In an interview with the Times of Israel, former Israeli Defense Minister Moshe Ya’alon accused Turkish Prime Minister Recep Tayyip Erdogan of “intentionally Islamicizing Europe” by flooding it with Muslim immigrants, both from Turkey and elsewhere.
Ya’alon, who has declared his intention to run for prime minister in the next election, described Erdogan as the leader of the Muslim Brotherhood, which is competing with Shiite Iran and Sunni Saudi Arabia to achieve global dominance.
He said Erdogan’s strategy involved pushing refugees and migrants from the Middle East into Europe, through such tactics as subsidizing travel through Turkey to points west. He recalled a Greek official telling him about a Moroccan who somehow purchased a flight from Morocco to Istanbul for only fifty dollars and then used a rubber boat to reach Greece.
“That was a subsidized flight. Who subsidized it? They’re being pushed to Europe,” Ya’alon charged.
“Erdogan is acting like a leader of the Muslim Brotherhood and he wants to Islamicize Europe. So when the Europeans demanded he stop this stream [of refugees], what did he ask them? To allow Turks to go to Europe without visas. And what did he tell Turks living in Europe three weeks ago? To increase their birth rates! That’s the Islamization of Europe,” he told the Times of Israel.
Ya’alon quoted Erdogan accurately. While campaigning for the ultimately successful referendum which dramatically increased his powers, Erdogan spoke to Turkish immigrants living in Europe during a speech he delivered in Turkey. His advice was: “Go live in better neighborhoods. Drive the best cars. Live in the best houses. Make not three, but five children. Because you are the future of Europe. That will be the best response to the injustices against you.”
Reporting on his comments, the New York Times observed that he was not the only “authoritarian leader of a Muslim country to suggest that birthrates could alter the demographics of the West,” and census data suggests it is possible.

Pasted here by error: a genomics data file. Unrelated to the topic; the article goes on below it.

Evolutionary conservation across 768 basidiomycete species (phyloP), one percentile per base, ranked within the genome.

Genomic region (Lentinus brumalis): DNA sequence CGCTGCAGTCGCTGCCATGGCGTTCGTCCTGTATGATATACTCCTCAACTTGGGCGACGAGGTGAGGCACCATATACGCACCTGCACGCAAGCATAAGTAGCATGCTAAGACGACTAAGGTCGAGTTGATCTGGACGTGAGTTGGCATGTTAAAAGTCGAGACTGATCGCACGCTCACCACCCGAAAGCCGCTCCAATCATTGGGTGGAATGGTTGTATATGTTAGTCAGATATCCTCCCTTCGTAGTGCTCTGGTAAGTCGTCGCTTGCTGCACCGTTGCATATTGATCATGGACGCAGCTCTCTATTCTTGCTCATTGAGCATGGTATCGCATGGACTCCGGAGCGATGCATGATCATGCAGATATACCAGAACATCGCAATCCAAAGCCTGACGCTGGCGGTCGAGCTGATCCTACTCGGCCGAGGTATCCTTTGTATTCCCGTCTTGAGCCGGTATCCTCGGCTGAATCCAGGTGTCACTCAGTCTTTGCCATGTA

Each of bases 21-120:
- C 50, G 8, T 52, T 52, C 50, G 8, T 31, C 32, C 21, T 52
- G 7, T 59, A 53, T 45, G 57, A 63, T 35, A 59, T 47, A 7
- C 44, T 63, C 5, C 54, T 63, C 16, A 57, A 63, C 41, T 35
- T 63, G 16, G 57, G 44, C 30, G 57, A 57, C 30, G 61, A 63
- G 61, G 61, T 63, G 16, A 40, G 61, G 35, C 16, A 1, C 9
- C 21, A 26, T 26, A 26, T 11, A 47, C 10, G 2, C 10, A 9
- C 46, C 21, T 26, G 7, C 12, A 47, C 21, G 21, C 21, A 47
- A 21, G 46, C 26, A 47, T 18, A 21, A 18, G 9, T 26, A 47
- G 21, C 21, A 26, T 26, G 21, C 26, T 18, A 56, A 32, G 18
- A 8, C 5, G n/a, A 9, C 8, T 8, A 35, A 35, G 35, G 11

Erdogan made these remarks at a time when he was also accusing European leaders of “Nazism” for refusing to allow his ministers to organize pro-Erdogan rallies in European cities, so the Turkish president could not be described as an advocate of assimilation. On the contrary, Ya’alon said Turkey is financing mosques and Islamic cultural centers with the express purpose of alienating Muslim immigrants from Western culture, so Erdogan can extend his hegemonic ambitions to Europe.
In January 2016, Ya’alon said the Islamic State has “enjoyed Turkish money for oil for a very, very long period of time,” accused Turkey of allowing jihadis to travel between Syria and Europe, and said Turkey was hosting “external terrorist brokers” for Hamas.
In March 2017, after launching his bid for Prime Minister, Ya’alon said Erdogan seeks to establish a “neo-Ottoman Empire using the Muslim Brotherhood technology, not just within Turkey.” On that occasion, he also offered his vision of Erdogan and the Brotherhood as one of three hegemonic Muslim powers seeking to fill the power vacuum created by President Barack Obama’s foreign policy.
Ya’alon was strongly critical of current Israeli Prime Minister Benjamin Netanyahu in many respects but praised him for standing firm on most security issues and refusing to be intimidated by the Obama administration. He generally approved of President Trump’s shifts away from Obama policy, particularly his view of Iran as “the core of the problem in the Middle East, and not as part of the solution.” However, he expressed grave doubt that Trump would be any more successful at brokering an Israeli-Palestinian peace than his predecessors.
In another interview granted to i24 News on Monday, Ya’alon expanded on his criticism of the Obama policy with respect to Iran.
“In a way, because of certain mistakes by the former U.S. administration which demonstrated weakness, they succeeded in gaining hegemony not just in Tehran but in Iraq vis-a-vis the Shia government, in Damascus by supporting Bashar al-Assad, in Beirut vis-a-vis Hezbollah, and nowadays in Sanaa in Yemen as well,” he said, sizing up the current state of Iranian ambitions.
Ya’alon did, however, find some value in the U.S. nuclear deal with Iran, saying it gave Israel a “delay for a short while, for no more than a decade” in preparing for the prospect of a nuclear Iran.